31 July 2009

Finding the familiar

I spent several hours today at the gallery in Ridge Spring. It has been well over a month since I've taken a turn as "gallery associate," keeping the place open for visitors. Although I would not have not gone to Alaska or not have spent generous time with family (and I'd depart within the hour if given half a chance), I find I've missed the place.

Much has changed. A new sign on the school building-turned-gallery, for example. A pretty but vicious-looking vine tendrilling its way through the front shrubbery and along the handicap ramp. Paint and a new (to us) mirror in the restroom.

But, it's the same, too. Familiar art. Welcoming wicker chair in the porch. Steady traffic on highway 23 and the coming and going of Ridge Spring's personnel to the maintenance building next door, an array of vans, golf carts, pickup trucks.

Mostly, though, what's familiar is the building's restful feel, restful not always having been a primary characteristic of the recent weeks, And then, there's the afternoon thunderstorms, the rooms, even with their huge windows, receding into gloom.

Ahhh ...

20 July 2009

Looking back a bit

Our three weeks post Alaska have been full. I don't want to be so focused on the present and the routine we're striving to establish that I fail to acknowledge the memorable.

Like a wedding on the 4th of July. I was the officiant for the very pretty lakeside service. How lucky I was that the official photographer's flash fired just as I made my available light shot, illuminating the bride's face rather nicely. Tal and I enjoyed an amazing hotel room for that weekend and long visits with family, the groom being Tal's great-nephew.

And, my parents have moved. Here's a photo of them during June visiting the new house while the pre-move renovation was going on.

And, below is that same room a mere two weeks after the move. Pretty spiffy, huh?

Late in the day of the move -- almost three weeks ago now -- Mom presented my sister, brother and me a dilemna. The remains of a large bottle wine out of the old refrigerator wouldn't fit in the door of the new refrigerator. So, we did the most logical thing we could think of. Cheers.

Ah, Sibley

Tal and I were roused from sound sleep at 4:15 this morning by Whitby and Belle, highly disturbed as they were by something outside the bedroom window. And, what sleeping weather it had been, the AC off and the windows open. So often good (cool night offering great sleeping) and bad (wakeful dogs able to see and/or hear what was going on outside in the middle of the night) are the same thing ...

I let the dogs out to scare off whatever had been out there (the barking pretty much took care of things long before I managed to get the back door open, I suspect; after all the windows were open) and then went to the porch to whistle them up. While I was out there, what a sound I heard in the distance. I just stood, rooted to the carpet.

It was an owl, but not the normal call we hear so frequently close to the house. I'm used to that, the barred owl and its sharp, insistent hooting. This was gentler, decidedly different. Sleepy as I was, though, I went back to bed once the dogs were inside.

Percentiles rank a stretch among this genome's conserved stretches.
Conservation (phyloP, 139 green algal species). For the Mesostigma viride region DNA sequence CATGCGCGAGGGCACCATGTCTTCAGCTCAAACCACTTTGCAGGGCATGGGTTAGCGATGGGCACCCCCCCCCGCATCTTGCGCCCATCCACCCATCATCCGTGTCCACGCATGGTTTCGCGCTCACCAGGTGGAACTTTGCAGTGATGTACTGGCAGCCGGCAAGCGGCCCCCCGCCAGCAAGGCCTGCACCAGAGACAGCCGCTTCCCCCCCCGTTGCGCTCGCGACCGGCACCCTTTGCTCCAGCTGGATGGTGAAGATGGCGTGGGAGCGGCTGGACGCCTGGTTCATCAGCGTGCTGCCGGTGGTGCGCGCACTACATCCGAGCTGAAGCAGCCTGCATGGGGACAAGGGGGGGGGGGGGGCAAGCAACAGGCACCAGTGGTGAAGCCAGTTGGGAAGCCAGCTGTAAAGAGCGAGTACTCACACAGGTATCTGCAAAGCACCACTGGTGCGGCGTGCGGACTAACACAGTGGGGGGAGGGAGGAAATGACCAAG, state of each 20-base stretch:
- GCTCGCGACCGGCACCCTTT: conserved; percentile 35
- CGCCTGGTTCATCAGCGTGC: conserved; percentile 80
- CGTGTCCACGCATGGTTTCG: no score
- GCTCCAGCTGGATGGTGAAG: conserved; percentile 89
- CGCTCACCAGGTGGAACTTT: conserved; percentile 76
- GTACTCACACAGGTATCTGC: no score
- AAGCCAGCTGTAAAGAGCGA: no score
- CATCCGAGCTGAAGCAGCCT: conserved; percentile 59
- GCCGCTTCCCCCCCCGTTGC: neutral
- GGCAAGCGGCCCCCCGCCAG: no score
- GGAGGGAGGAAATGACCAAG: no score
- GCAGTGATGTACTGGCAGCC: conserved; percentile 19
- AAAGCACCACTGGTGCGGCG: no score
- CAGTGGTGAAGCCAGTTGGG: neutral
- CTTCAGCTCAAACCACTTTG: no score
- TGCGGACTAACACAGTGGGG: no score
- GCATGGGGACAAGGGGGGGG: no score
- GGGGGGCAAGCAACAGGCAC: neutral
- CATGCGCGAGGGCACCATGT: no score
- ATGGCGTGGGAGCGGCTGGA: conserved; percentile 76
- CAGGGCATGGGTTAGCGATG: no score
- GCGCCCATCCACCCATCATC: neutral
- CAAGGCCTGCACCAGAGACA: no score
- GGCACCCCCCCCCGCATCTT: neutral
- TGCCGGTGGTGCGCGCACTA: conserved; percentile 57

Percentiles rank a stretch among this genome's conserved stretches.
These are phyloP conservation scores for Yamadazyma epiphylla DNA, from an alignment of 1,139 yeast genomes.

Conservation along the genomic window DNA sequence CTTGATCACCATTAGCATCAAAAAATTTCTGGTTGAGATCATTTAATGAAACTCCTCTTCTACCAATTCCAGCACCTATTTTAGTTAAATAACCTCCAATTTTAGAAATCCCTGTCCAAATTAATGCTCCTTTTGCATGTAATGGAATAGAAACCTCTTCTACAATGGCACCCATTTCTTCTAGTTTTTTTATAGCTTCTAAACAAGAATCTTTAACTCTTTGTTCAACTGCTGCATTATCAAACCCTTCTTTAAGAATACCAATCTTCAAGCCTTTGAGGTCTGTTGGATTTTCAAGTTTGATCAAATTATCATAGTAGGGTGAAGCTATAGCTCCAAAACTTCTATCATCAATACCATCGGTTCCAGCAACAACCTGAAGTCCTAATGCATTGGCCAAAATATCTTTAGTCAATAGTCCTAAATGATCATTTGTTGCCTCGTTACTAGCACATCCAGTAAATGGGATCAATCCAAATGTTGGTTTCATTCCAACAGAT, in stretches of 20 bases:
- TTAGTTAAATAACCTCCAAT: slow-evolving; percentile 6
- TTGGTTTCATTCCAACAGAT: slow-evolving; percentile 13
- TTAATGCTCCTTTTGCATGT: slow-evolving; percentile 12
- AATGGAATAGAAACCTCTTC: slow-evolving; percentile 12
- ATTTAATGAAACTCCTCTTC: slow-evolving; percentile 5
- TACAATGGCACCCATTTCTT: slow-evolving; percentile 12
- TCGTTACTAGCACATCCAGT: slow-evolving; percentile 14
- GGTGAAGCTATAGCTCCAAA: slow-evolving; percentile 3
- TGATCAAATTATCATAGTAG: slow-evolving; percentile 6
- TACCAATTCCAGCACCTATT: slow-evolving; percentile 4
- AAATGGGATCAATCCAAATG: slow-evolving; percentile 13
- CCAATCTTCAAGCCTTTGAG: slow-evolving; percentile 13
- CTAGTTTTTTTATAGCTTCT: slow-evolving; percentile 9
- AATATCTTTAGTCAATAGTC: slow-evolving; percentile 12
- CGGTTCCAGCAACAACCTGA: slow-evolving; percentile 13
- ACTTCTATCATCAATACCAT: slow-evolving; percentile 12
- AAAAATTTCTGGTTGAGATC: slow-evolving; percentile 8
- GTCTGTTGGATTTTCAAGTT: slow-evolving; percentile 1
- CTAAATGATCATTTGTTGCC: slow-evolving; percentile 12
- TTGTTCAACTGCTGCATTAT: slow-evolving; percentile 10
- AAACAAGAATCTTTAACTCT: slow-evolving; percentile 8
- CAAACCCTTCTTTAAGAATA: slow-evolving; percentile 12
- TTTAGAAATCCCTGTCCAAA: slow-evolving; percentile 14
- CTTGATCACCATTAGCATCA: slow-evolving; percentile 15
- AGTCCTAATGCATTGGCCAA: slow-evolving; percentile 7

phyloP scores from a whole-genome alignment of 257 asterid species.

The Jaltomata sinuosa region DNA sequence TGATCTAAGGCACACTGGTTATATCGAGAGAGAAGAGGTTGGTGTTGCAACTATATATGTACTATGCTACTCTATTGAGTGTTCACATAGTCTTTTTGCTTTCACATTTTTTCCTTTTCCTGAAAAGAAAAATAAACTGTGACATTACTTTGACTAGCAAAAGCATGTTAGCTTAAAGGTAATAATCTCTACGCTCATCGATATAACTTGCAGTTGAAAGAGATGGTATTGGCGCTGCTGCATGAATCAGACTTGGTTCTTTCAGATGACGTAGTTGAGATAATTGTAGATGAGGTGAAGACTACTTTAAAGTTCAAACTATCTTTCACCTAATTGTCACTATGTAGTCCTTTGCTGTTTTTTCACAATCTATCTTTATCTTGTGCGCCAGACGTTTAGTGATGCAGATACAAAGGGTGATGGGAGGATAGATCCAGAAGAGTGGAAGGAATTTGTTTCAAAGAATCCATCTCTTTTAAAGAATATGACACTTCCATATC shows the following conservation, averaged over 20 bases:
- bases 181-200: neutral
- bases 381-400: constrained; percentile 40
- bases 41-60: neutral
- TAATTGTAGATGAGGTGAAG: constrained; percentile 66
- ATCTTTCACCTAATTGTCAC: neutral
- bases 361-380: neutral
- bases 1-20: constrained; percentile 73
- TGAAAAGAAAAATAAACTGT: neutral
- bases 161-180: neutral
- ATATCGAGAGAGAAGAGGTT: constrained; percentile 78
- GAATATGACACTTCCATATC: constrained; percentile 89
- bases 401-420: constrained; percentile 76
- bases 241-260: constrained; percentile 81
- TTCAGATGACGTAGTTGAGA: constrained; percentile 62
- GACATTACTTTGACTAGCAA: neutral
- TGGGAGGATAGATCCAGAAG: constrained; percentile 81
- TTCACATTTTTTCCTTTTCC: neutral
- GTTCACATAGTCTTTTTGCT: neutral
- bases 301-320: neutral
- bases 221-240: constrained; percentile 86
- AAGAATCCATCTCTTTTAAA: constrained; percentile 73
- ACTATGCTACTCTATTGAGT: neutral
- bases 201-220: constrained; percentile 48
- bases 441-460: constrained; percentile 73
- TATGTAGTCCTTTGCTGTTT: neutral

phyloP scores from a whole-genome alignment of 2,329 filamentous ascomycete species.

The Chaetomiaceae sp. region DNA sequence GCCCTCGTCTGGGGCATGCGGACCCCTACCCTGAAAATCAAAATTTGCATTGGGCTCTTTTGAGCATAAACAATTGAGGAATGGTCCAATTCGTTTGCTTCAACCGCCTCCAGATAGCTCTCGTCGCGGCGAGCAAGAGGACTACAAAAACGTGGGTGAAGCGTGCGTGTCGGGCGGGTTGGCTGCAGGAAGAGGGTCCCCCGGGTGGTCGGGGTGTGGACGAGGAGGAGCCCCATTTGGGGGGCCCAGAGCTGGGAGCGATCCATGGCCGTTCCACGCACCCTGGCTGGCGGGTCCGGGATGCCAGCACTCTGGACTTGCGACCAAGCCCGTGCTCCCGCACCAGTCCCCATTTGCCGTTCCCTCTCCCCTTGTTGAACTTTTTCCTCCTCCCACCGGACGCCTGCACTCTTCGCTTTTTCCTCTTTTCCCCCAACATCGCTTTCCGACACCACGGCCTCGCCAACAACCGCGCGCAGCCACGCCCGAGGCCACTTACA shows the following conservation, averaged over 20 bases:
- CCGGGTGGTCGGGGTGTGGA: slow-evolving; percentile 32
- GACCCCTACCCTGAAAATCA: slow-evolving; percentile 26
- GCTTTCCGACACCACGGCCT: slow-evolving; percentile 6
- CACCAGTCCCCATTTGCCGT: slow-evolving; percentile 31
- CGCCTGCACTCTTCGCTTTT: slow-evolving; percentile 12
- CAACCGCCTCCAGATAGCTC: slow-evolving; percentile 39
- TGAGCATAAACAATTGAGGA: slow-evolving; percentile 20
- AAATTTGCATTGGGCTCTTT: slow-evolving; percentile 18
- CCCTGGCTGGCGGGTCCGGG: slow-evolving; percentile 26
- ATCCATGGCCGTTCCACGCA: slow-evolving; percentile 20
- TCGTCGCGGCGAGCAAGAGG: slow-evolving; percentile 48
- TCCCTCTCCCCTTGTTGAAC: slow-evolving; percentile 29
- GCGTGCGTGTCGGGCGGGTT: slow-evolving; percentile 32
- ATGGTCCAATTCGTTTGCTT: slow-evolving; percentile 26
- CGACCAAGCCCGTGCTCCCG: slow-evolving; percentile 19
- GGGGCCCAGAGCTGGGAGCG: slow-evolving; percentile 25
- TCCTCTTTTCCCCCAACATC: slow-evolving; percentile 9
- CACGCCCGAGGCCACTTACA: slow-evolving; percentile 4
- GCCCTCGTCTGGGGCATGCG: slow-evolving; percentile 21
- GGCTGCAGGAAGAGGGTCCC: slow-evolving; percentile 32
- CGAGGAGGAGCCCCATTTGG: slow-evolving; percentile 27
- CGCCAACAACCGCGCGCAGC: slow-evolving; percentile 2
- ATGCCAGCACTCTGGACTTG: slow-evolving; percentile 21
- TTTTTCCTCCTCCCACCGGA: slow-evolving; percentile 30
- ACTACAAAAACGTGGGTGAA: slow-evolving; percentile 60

At breakfast, however, back out on the porch, I remembered and went after the Sibley while my cereal began to sog. Unlike the other bird books on the shelf in the sun room, the Sibley describes the call and I was pretty sure I would have no trouble "re-hearing" that lovely sound as my eyes read the words.

What I heard early this morning was the great horned owl, its muffled hooting still perking me up pretty far into the day.

Thank you, David Allen Sibley. AND, thank you, Mom and Dad, for the 2007 birthday gift!

19 July 2009

Summer morning

It was three weeks ago today that Tal and I enjoyed 15 or so hours in the Anchorage International Airport, an experience that seems so very long ago. After flying across the country, stopping in Minneapolis and Memphis along the way, and arriving home exhausted, we've not quite yet settled into a routine despite our best efforts. But, we're getting by rather well.

In fact ... we are having an unseasonably cool weekend -- not like our typical July at all. Currently, it's 65 degrees and the doors and windows are open. AND, Tal took me fishing yesterday. One of our favorite bodies of water, known as Satcher Pond, had beckoned all week, quietly invading my thoughts at unexpected times. I mentioned this and the possibility of acting on it during the day on Friday and immediately Tal, deeply pleased by the suggestion, I judge, began making plans, cleaning up and loading the boat, assembling and checking tackle and the like. We were so organized we sprang from bed at the 5:00 alarm and were on the water by 5:30, long before sunrise.

We caught lots of fish, keeping two for our breakfast of fish and grits and biscuits. Not particuarly physically nourishing, I realize, but nourishing in other pretty powerful ways.

We fished mostly at the far end of the pond, at the Weaver Road bridge. This photograph was taken in the vicinity of 6:30 and features, rather indistinctly given the light level at the time, Tal's fishing rod and line in addition to dawn's luscious color. Enjoy!